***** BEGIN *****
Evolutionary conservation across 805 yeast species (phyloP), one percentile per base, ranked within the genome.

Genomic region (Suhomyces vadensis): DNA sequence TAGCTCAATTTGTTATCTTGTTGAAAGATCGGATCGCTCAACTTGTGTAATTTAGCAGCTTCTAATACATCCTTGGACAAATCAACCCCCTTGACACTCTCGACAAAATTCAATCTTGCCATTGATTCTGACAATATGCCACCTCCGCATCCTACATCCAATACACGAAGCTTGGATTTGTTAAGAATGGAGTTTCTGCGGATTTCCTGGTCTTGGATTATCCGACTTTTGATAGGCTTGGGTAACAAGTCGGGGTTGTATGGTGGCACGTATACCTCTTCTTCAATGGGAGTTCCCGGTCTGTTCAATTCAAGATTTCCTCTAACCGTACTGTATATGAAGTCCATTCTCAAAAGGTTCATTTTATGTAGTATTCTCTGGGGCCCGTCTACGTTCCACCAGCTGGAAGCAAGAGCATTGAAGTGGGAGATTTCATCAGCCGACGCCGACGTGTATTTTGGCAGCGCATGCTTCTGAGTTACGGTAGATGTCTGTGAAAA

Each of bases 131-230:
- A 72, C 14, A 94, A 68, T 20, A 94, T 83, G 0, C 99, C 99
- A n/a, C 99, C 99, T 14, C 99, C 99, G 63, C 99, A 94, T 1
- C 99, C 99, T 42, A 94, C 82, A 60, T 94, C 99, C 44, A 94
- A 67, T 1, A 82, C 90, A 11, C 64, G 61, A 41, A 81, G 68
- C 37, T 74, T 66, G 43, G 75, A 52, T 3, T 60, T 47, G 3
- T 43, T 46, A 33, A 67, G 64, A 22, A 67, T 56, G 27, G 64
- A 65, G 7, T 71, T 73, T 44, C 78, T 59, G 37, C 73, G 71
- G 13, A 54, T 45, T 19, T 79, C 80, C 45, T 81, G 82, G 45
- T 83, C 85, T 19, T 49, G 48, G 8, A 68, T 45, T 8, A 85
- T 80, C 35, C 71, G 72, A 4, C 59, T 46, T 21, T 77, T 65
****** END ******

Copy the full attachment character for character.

Evolutionary conservation across 805 yeast species (phyloP), one percentile per base, ranked within the genome.

Genomic region (Suhomyces vadensis): DNA sequence TAGCTCAATTTGTTATCTTGTTGAAAGATCGGATCGCTCAACTTGTGTAATTTAGCAGCTTCTAATACATCCTTGGACAAATCAACCCCCTTGACACTCTCGACAAAATTCAATCTTGCCATTGATTCTGACAATATGCCACCTCCGCATCCTACATCCAATACACGAAGCTTGGATTTGTTAAGAATGGAGTTTCTGCGGATTTCCTGGTCTTGGATTATCCGACTTTTGATAGGCTTGGGTAACAAGTCGGGGTTGTATGGTGGCACGTATACCTCTTCTTCAATGGGAGTTCCCGGTCTGTTCAATTCAAGATTTCCTCTAACCGTACTGTATATGAAGTCCATTCTCAAAAGGTTCATTTTATGTAGTATTCTCTGGGGCCCGTCTACGTTCCACCAGCTGGAAGCAAGAGCATTGAAGTGGGAGATTTCATCAGCCGACGCCGACGTGTATTTTGGCAGCGCATGCTTCTGAGTTACGGTAGATGTCTGTGAAAA

Each of bases 131-230:
- A 72, C 14, A 94, A 68, T 20, A 94, T 83, G 0, C 99, C 99
- A n/a, C 99, C 99, T 14, C 99, C 99, G 63, C 99, A 94, T 1
- C 99, C 99, T 42, A 94, C 82, A 60, T 94, C 99, C 44, A 94
- A 67, T 1, A 82, C 90, A 11, C 64, G 61, A 41, A 81, G 68
- C 37, T 74, T 66, G 43, G 75, A 52, T 3, T 60, T 47, G 3
- T 43, T 46, A 33, A 67, G 64, A 22, A 67, T 56, G 27, G 64
- A 65, G 7, T 71, T 73, T 44, C 78, T 59, G 37, C 73, G 71
- G 13, A 54, T 45, T 19, T 79, C 80, C 45, T 81, G 82, G 45
- T 83, C 85, T 19, T 49, G 48, G 8, A 68, T 45, T 8, A 85
- T 80, C 35, C 71, G 72, A 4, C 59, T 46, T 21, T 77, T 65